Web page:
Sunday, February 26, 2012

In Which Doris Gets Her Oats.

Phase one of the Jack Dann workshop at Writers Victoria kicked off yesterday morning.

There was a wide range of experience amongst the attendees, from those who may have scribbled down the occasional paragraph and have a few ideas, to those who have a publication history. It was great to see Gitte Christensen again and to trade tips, ideas and war stories with her.

It took me back to when I was starting out, three or so years ago. I'd written two quick, short stories - just to see if I could write, and then had no idea what to do with them. I signed up for a Sean Williams workshop with no real idea of what to expect. We had to sub 1,000 word sample to Sean, which in my naivety I presumed was only so Sean could see what our writing was like. I had absolutely no idea about manuscript formatting. And, I had absolutely no idea our work would be critiqued.

I was embarrassed by my writing, and very, very reticent to show it to anyone.

Yesterday, it was interesting to see those who are just starting to write. Some of the attendees were unsure of even how to start that first paragraph, and a couple seemed to find 5,000 words over the next month or so a little daunting. Me, I'll knock out something and sub it without too much worry, and look forward to the critiquing.

I must admit after the Sean Williams workshop, it took me a long time to find critters I could trust. I was confused by the range of comments, some from clearly inexperienced writers. I rewrote that story, trying to incorporate all the ideas - only to discover that I'd sucked all the life and soul from it. I threw that out and returned to the previous draft.

It's about discernment. By all means, listen to all critters - realising they are all potential readers, but also understanding that inexperience and enthusiasm may limit their critique value. Select carefully the comments you pay heed to, and then decide whether, and how, to incorporate any changes.

And it's always valuable to have critters who are either at a similar level to yourself, or somewhere you want to be. After all, I have a much better understanding of what makes a good story than I had three years ago.

Sunday, February 19, 2012

Chronos Awards.

The awards season is upon us and I've just heard that both Kaaron Warren (for writing short fiction) and Jack Dann (for an anthology he edited) have been shortlisted for the Stoker. Congratulations. They would both surely deserve to win.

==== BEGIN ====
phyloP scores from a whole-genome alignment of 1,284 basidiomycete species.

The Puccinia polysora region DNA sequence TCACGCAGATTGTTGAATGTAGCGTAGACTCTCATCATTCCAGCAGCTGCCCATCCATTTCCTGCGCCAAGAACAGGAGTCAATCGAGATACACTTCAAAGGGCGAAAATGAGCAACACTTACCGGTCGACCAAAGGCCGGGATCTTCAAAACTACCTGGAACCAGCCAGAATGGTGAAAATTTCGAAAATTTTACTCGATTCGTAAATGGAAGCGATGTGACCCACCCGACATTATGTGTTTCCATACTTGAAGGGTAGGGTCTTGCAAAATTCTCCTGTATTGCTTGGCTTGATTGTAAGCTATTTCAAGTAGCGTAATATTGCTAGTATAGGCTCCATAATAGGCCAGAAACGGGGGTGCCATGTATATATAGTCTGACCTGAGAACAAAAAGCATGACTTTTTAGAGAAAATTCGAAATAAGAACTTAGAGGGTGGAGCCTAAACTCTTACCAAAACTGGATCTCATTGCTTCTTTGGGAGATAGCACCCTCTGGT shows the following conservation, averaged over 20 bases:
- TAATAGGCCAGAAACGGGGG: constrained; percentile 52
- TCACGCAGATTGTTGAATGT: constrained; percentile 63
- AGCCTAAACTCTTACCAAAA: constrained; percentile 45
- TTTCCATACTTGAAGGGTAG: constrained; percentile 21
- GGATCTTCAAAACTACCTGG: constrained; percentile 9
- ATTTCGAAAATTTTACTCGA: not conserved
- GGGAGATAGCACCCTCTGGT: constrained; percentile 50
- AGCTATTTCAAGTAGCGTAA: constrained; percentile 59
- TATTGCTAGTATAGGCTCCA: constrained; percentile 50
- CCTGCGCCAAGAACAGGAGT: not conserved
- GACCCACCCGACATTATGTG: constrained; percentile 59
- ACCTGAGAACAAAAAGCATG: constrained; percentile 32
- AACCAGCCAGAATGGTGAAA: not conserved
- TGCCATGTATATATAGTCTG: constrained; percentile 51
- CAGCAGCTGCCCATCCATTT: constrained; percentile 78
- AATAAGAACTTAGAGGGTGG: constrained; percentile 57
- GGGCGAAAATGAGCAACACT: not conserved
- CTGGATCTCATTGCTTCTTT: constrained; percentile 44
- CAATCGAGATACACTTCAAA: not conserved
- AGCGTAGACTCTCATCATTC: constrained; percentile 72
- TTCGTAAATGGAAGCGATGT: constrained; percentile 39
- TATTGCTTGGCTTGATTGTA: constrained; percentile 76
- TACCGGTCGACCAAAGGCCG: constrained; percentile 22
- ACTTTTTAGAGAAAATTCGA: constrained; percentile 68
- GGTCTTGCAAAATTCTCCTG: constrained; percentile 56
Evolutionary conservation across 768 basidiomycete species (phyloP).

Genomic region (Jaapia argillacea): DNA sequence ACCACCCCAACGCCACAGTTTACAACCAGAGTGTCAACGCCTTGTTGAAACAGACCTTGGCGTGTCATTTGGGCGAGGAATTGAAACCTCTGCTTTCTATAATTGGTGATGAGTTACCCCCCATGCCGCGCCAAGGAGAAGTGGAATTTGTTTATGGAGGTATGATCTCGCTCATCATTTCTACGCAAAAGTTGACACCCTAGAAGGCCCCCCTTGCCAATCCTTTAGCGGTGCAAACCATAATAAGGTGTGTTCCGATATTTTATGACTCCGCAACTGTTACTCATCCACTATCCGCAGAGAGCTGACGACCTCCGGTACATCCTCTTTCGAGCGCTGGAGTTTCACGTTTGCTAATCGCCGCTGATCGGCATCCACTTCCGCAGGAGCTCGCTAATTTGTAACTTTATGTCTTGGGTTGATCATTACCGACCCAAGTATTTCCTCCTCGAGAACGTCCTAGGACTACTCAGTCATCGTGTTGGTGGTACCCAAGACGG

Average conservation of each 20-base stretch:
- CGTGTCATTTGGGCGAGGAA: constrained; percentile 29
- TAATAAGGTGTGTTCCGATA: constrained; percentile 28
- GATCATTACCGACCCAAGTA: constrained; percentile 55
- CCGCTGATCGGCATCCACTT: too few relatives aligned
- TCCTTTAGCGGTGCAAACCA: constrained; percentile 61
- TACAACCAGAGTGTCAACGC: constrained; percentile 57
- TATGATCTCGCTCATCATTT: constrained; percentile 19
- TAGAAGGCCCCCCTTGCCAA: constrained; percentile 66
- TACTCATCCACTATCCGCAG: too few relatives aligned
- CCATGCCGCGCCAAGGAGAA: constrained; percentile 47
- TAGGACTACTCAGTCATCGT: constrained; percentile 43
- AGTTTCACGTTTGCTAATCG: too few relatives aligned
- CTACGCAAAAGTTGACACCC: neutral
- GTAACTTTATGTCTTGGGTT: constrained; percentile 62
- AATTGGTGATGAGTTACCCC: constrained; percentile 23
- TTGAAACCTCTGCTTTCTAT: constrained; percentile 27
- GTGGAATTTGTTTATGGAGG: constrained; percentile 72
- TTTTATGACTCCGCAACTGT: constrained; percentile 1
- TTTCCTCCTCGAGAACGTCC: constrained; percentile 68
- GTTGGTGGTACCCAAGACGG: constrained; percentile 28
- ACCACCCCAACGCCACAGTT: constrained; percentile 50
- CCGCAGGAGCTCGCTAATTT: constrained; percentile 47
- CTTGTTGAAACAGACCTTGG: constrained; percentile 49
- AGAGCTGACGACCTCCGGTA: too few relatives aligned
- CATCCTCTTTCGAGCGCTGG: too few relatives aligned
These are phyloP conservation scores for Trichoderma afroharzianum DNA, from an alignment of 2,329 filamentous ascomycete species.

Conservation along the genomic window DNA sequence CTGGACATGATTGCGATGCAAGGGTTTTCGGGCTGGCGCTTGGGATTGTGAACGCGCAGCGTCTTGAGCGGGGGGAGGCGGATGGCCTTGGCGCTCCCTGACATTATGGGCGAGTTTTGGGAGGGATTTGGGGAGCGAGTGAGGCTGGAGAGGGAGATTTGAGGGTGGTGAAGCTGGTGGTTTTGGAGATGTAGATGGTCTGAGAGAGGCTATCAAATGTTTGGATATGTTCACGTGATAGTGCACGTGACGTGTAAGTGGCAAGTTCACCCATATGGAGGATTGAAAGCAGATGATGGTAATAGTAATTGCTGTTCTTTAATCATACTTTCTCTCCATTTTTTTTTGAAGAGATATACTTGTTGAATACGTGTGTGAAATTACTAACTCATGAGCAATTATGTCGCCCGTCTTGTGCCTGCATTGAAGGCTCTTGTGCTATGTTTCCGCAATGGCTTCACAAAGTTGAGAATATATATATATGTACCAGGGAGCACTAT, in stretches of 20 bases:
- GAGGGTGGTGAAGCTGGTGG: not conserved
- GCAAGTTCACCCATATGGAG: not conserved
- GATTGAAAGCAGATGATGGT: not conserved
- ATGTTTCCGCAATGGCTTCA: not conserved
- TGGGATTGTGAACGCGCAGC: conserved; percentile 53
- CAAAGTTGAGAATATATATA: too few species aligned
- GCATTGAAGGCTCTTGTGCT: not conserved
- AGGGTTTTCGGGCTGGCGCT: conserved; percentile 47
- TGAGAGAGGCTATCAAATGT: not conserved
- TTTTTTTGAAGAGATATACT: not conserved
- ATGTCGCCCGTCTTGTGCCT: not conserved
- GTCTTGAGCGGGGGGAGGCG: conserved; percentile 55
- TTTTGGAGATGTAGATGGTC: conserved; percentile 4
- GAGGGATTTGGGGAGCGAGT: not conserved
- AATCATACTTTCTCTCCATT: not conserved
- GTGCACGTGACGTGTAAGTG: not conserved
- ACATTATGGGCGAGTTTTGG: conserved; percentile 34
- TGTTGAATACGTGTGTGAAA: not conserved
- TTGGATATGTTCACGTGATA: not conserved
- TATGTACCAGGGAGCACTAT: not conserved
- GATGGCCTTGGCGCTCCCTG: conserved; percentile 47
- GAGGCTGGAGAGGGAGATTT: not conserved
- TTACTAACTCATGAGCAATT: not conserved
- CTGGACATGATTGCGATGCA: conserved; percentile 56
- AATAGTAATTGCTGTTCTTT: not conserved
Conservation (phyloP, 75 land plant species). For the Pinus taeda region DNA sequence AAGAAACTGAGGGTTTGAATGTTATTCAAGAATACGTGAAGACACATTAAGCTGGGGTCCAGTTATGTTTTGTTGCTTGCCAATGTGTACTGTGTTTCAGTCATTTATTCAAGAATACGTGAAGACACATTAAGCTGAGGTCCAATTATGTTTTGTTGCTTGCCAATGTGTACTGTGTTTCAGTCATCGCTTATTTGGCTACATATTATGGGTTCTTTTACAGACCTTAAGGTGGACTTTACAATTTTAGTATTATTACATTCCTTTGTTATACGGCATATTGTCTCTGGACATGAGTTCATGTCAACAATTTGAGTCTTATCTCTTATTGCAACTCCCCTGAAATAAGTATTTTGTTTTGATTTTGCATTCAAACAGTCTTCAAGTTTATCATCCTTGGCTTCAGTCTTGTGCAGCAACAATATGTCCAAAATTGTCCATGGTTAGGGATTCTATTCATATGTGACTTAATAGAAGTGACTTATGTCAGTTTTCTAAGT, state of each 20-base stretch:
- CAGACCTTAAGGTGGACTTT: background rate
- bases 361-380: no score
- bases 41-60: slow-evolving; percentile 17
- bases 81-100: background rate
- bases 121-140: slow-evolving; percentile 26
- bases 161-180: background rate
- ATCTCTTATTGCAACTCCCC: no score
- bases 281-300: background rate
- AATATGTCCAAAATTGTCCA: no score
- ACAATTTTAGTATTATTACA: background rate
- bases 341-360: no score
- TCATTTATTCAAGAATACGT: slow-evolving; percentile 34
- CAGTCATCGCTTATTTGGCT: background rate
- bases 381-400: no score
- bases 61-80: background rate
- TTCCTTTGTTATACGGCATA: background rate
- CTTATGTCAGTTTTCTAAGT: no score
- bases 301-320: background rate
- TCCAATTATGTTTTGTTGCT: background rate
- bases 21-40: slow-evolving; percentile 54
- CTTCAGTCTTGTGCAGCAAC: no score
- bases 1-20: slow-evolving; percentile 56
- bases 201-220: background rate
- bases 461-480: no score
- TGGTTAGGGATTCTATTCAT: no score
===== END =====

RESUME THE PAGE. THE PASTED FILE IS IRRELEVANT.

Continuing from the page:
I'm eligible for a coupve been conle of upcoming awards. I'sidered for the Aurealis Awards, but it will take a little while before the shortlist is announced. And I'm also eligible for the Chronos and Ditmar Awards, both of which will be presented in June.

I truly believe last year was the breakout year for me. I stepped up my writing practices and skills and sold a number of stories to quality markets. So Sad, The Lighthouse Keeper is the first of those stories to be published, and I am very proud and honoured to have had it included in Keith Stevenson's fantastic anthology, Anywhere But Earth.

Since publication it has received excellent comments and reviews. If you have read the story and enjoyed it, (and are so inclined to do so) please consider nominating it for the Chronos Awards here.

If you haven't read it, then you should consider purchasing a copy.

I promise I'll name my first-born after you.

Sunday, February 12, 2012

The Next Level.

This week has been fantastic. In a single 24 hour period I had five amazing things occur that really made my day. And, therefore, my week.

Little of it had to do with writing. In fact, during that time period I also received two rejections - one of them from a market that continues to call me with its siren song and yet manages to elude me every time. But neither of these rejections bugged me like the ones I referred to last week. (And yes, I'm slowly getting over those.)